The Sweet Psalmist of Israel
In Psalm 78 the psalmist continued to extol the works of God which we have talked about before, so instead of commenting on those verses I’d like to talk about David’s psalm in our Chronicles reading (1 Chron. 16.8-36).
David is called “the sweet psalmist of Israel.” What a beautiful example we see here. Especially note the verbs and what they show us about how to praise and worship God, such as: give thanks, call, sing, talk, glory, seek, remember, proclaim, declare, give, bring, tremble, and say.
As you worship God in the days to come, it might be good to look back at this psalm and incorporate some of those ideas into your worship, if you don’t already.
All the Way, Right Away, with a Happy Heart
Verse 23a, “The fear of the Lord leads to life.”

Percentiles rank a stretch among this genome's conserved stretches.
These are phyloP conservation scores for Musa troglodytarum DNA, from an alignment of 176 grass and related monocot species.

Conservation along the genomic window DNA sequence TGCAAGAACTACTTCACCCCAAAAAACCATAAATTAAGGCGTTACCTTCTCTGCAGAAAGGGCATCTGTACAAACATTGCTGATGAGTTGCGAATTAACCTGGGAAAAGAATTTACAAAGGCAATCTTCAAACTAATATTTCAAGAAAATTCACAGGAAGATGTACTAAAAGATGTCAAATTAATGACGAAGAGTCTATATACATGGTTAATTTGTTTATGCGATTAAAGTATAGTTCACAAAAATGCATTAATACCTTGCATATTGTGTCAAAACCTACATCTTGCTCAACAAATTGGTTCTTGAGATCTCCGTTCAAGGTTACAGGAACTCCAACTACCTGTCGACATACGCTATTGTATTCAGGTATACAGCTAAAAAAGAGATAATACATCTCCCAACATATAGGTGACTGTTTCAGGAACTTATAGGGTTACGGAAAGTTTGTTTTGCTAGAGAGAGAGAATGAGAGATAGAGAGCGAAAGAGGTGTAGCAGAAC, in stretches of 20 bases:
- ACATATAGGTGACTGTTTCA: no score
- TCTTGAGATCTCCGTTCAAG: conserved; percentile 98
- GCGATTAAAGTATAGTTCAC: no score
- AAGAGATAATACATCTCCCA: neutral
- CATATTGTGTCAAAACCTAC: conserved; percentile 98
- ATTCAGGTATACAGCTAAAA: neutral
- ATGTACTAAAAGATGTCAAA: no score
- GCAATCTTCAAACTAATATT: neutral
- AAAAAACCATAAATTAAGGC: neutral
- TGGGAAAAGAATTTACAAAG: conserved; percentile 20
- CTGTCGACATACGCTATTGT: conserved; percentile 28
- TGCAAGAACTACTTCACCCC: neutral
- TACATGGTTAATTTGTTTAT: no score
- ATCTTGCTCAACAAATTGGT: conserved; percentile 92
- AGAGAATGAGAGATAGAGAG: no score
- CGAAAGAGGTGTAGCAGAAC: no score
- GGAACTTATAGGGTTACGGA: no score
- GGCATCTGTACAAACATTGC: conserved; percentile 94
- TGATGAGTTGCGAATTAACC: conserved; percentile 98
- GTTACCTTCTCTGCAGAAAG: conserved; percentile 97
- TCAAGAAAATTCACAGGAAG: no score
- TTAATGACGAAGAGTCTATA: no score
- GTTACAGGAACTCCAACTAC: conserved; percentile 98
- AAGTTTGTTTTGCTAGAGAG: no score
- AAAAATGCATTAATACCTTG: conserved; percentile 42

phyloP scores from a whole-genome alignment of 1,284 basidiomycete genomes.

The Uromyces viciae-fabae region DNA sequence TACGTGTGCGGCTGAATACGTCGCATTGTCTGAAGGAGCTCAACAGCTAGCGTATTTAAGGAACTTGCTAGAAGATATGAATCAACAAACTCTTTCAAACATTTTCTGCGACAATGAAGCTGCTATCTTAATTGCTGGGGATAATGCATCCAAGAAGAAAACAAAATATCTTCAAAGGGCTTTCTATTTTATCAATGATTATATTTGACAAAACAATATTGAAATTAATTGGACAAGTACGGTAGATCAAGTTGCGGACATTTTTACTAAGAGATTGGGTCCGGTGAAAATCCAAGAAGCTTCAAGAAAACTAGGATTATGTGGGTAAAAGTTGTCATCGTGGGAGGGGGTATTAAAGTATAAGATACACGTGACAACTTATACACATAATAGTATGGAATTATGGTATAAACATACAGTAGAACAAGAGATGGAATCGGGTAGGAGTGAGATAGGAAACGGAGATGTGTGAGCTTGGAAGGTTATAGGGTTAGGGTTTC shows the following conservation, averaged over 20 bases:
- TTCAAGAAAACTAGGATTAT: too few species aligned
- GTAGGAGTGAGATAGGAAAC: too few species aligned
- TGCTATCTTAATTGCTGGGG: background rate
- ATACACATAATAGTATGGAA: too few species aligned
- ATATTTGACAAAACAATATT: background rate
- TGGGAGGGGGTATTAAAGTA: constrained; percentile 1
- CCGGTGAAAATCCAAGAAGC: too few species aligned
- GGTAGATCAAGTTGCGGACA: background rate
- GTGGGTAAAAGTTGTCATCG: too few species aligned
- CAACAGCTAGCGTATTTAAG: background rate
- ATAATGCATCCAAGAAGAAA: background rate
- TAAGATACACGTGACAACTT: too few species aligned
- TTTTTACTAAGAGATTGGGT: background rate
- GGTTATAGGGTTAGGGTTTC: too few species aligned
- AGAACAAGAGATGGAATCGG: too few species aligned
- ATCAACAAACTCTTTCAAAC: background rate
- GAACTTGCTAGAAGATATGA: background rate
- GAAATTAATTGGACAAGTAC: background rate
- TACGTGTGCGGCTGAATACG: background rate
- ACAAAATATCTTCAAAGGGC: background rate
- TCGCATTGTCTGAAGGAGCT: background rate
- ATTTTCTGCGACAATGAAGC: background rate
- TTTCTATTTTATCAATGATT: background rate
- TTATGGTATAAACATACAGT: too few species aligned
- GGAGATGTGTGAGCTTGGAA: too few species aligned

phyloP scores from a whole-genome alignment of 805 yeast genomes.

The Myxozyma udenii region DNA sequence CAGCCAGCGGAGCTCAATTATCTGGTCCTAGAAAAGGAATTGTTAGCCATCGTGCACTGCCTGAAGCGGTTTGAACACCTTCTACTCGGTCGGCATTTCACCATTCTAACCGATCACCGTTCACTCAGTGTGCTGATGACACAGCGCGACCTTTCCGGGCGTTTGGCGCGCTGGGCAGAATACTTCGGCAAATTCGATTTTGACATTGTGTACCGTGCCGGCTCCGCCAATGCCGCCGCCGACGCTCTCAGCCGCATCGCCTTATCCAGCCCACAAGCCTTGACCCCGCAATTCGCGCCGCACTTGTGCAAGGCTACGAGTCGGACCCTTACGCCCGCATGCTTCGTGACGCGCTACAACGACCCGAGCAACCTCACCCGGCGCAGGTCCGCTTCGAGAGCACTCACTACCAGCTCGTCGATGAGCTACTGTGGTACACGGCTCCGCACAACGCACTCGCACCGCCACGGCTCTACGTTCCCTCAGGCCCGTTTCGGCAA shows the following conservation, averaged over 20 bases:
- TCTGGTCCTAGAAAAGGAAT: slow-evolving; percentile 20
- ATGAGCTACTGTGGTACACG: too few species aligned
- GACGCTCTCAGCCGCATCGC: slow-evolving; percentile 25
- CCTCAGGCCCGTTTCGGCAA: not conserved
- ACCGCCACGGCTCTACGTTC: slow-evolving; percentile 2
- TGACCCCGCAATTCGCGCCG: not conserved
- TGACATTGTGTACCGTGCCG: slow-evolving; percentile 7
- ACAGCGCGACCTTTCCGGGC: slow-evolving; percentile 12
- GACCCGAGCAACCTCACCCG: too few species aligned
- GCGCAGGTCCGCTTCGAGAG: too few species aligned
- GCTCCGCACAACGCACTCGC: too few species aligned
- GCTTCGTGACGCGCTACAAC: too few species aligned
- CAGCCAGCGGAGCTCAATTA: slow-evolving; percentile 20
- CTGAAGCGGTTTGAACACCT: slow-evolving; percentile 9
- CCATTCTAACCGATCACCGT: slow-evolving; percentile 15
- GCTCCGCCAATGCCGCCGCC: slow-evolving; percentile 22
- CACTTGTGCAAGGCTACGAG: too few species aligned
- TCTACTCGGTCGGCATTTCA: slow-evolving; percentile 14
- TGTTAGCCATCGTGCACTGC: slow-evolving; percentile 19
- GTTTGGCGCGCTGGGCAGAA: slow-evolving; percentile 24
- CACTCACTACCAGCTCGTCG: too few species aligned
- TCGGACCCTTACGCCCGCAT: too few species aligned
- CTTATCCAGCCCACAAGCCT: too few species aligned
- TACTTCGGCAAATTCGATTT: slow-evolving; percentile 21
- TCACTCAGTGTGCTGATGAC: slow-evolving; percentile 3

The fear of the Lord is not the cowering fear of an abusive God who is just waiting to clobber us because we fall short. It’s worshipful respect.
But it’s, also, knowing that God is God and that He loves us enough to discipline us if we’re determined to go our own way instead of His. He does so because He knows that His way is the way that leads to life no matter how it looks to us.
Living in the fear of the Lord doesn’t just involve our one on one relationship with Him. It is how we live our lives every minute of every day. It’s how we treat others, our attitude toward authority, our motives for all that we do and much more.
Sometimes when I counsel younger children I teach them a phrase I learned many years ago from Ginger Hubbard, “Obey all the way, right away, with a happy heart!”
That’s good advice for all of us!
Stephen’s testimony before the Sanhedrin was so powerful and so convicting that rather than allowing their hearts to be convicted by the truth, they flew into a rage and stoned an innocent man. Verses 54-59: